A week ago I posted a picture of me in the car on Instagram, where I announced that I found a grey hair. I got a message by someone called "Pierre Arden Ambassador Scout" (with 56 followers at the time of writing), wishing to collaborate. They told me to DM their main account.
I looked at both Instagram profiles. Both feature a bunch of fashionable and not-overweight dudes wearing watches. I figured, I never bothered before. Lemme at least see what they have to offer. So I messaged them. On a Sunday. At noon.
I got a reply back within minutes. All nicely typed out, saying I fit their brand—
Oh, hold on. apparently Stone Appeal is also going to try this out on me. Cool. Yep. Same deal. I got a message back immediately after responding (this one happened at like 2:45pm cos I started writing the message at about then). this one I got to watch real-time; they messaged me an entire paragraph in about four seconds. For these, I enter a code to save 100% off their products, but just pay shipping of $9 per piece. I suspect the jewellery they sell on their site is actually worth $5 or so, so they'd still be making money.
Well that was a fun diversion. Now, where was I? Oh yes.
So Pierre Arden (not to be confused with Pierre Cardin, an actual fashion brand) offers some nice-looking watches, but I've never heard of this company. I can't really tell if the watches are anything special, not by the pictures, and though the site shows testimonials from Forbes and GQ, I can't find an actual record of those reviews.
Oh, so Pierre Arden would offer 50% off their watches, which doesn't look generous enough given their brand awareness, but they'll also offer me 25% off (as if 50% is too much) and give me a 30% commission on anything they sell from my affiliate code. All for posting pictures of me with their watch.
The website scamion has a slew of complaints essentially ranging from "they are so cheap they aren't worth £5!" to "and I never got my watch!" And it looks like all the complaints came from people who bought into the 50% offer.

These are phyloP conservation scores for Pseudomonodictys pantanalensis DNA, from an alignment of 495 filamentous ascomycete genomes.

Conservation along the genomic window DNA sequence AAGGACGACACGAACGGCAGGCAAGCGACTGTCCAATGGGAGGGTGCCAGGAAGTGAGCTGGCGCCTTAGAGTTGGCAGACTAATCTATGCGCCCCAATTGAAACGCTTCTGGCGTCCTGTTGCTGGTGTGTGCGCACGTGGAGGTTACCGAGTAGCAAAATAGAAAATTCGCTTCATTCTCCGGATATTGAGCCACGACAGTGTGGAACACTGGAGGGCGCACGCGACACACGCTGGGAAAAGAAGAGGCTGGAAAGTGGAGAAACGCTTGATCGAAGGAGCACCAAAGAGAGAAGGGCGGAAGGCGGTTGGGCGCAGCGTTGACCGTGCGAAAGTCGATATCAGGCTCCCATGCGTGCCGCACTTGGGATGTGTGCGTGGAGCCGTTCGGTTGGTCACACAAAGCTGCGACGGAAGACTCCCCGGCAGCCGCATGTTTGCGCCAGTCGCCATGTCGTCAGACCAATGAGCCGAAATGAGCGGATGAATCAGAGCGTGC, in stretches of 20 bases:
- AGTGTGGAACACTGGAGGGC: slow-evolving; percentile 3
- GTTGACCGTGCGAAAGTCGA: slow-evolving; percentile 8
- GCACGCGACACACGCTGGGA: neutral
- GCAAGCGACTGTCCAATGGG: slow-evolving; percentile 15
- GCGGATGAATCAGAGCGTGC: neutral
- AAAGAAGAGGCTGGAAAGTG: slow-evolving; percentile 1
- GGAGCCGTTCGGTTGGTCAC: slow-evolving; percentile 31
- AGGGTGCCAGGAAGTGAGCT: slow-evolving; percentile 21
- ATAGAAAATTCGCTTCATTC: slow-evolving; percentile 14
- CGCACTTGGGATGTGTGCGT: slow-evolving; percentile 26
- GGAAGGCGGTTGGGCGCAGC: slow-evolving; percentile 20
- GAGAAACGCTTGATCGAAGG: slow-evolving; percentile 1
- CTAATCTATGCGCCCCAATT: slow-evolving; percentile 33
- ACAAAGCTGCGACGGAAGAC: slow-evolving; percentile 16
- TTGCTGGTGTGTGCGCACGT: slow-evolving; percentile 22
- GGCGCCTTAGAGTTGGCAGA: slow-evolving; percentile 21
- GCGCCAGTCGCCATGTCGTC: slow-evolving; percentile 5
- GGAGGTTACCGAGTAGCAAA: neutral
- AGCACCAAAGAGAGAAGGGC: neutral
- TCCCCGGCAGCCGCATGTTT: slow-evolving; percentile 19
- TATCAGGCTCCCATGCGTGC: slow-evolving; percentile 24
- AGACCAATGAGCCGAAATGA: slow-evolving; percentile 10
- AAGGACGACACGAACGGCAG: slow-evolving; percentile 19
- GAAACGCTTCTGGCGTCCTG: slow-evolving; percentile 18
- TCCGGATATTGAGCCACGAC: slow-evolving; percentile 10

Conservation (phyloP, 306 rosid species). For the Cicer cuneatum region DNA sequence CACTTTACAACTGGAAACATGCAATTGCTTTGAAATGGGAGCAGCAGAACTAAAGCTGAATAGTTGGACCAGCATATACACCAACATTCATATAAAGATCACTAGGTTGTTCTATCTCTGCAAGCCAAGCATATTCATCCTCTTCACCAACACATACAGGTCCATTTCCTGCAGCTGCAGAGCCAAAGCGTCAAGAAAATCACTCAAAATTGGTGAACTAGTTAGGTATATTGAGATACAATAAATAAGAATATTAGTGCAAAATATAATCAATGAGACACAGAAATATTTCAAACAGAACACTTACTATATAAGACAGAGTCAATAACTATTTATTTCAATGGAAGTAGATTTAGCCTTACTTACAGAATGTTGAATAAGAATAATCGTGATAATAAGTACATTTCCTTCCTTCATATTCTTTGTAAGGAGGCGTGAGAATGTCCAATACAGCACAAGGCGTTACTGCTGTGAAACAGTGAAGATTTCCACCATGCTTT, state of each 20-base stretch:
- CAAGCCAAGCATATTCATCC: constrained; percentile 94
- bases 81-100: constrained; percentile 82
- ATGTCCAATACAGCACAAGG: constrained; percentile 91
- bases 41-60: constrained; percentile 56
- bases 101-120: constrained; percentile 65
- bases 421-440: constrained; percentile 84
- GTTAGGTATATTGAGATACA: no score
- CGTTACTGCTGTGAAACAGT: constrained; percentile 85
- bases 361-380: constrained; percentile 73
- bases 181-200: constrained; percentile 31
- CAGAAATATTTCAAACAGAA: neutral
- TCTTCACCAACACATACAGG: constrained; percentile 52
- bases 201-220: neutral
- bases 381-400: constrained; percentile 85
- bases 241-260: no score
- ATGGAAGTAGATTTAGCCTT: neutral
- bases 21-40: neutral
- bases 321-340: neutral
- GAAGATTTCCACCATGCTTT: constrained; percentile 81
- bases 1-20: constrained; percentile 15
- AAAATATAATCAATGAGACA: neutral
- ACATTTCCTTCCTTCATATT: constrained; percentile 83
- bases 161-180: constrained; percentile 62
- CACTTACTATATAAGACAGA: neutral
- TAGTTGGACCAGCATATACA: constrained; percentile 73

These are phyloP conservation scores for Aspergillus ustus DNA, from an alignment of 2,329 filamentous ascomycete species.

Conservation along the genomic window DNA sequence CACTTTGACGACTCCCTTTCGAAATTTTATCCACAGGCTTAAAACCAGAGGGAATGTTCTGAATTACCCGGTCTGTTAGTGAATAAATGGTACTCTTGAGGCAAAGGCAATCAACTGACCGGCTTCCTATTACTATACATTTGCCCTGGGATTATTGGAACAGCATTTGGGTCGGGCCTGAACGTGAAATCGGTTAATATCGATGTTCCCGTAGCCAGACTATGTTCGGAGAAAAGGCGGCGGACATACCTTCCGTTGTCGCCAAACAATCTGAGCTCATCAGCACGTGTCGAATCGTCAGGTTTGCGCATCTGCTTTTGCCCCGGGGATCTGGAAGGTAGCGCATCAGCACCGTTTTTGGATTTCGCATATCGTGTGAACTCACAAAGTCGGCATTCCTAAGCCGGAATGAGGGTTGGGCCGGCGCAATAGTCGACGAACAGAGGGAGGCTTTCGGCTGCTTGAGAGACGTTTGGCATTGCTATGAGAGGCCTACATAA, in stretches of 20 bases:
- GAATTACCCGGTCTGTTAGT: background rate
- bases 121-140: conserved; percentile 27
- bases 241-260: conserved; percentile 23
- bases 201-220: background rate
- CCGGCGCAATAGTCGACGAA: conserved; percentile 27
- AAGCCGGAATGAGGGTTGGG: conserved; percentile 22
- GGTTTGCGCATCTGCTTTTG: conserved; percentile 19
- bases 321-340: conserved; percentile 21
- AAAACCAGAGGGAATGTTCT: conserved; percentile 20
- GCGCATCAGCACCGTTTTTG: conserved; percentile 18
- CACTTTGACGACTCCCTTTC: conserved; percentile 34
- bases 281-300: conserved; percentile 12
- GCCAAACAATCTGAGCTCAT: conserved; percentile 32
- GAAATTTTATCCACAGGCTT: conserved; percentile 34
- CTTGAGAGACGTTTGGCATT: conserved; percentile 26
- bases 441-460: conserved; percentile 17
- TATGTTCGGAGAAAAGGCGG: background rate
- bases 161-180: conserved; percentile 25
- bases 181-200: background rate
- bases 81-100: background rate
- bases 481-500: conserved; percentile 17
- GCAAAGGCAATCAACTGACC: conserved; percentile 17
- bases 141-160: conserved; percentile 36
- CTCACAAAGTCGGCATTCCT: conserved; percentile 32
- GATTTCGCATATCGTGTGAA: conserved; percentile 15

After all this, I think I won't bother.
Anyway, let's move on to Stone Appeal!
I think it's a good idea now to mention that
- I've been writing this post since like 2pm, and in the meantime I built a new web server, ate lunch, and installed a dual front/rear dash cam.
- Today I got three messages from people to DM another person, all with brand ambassadorship offers.
- All these sites are generic Shopify sites. So, basically, they're all red flags.
Stone Appeal's Instagram is pretty clever. They post 3x3 sets for enlarged images of nice looking stuff. I covered their pitch above, and that their site is a big, templated red flag. At least they're smart about it. The site doesn't have an "About Us" page, and they don't make testimonials from nonexistent reviews.
But I've already had a dubious cold-call with a deal today. So, thanks but no thanks.
Let's go take a look at the third one, Brute Impact!
They reached out while I was trying to stuff a USB cable inside the weather stripping of my car. I didn't know till I got back. Again it was a comment from a different account asking me to DM the main account. I didn't bother. I went straight to their Shopify site.
At least this one has a little more work done, with a slightly snapper design and even blog posts! (As of this writing, it looks like they only wrote sparingly from August, 2019 to June, 2020.)
A perusal of reviews on Trustpilot shows that the same scam is running strong even on their site. They tried to run a good-review campaign on November 4th, 2020 to help boost their ratings, but over half of the reviews are negative. Removing the November 4th campaign has them at 87% negative. That's 13 out of 15 reviews under three stars. Even the 3-star review wasn't very glowing.
I'm so glad me in my unkempt, hasn't-been-cut-in-five-months hair, gas station shades, blue American Apparel hoodie (which i got when they were closing)—in a damn Ford Focus—has garnered so much attention that scouts think I'm ripe to be their brand ambassador. But even if I was the type, I doubt I'd wanna affiliate with bad track records.
I'll be adding other brands that use these shady tactics as I find them.
- Vivienne Dufort: to be fair, they didn't contact me; I contacted them first. The difference in this one is that—as the company's merchandise targets exclusively women—I kept getting called "dear".
- Coldest Jewelry: looks like an account associated with Stone Appeal changed the company they're peeling for, according to the old DMs. I imagine it would be the same deal.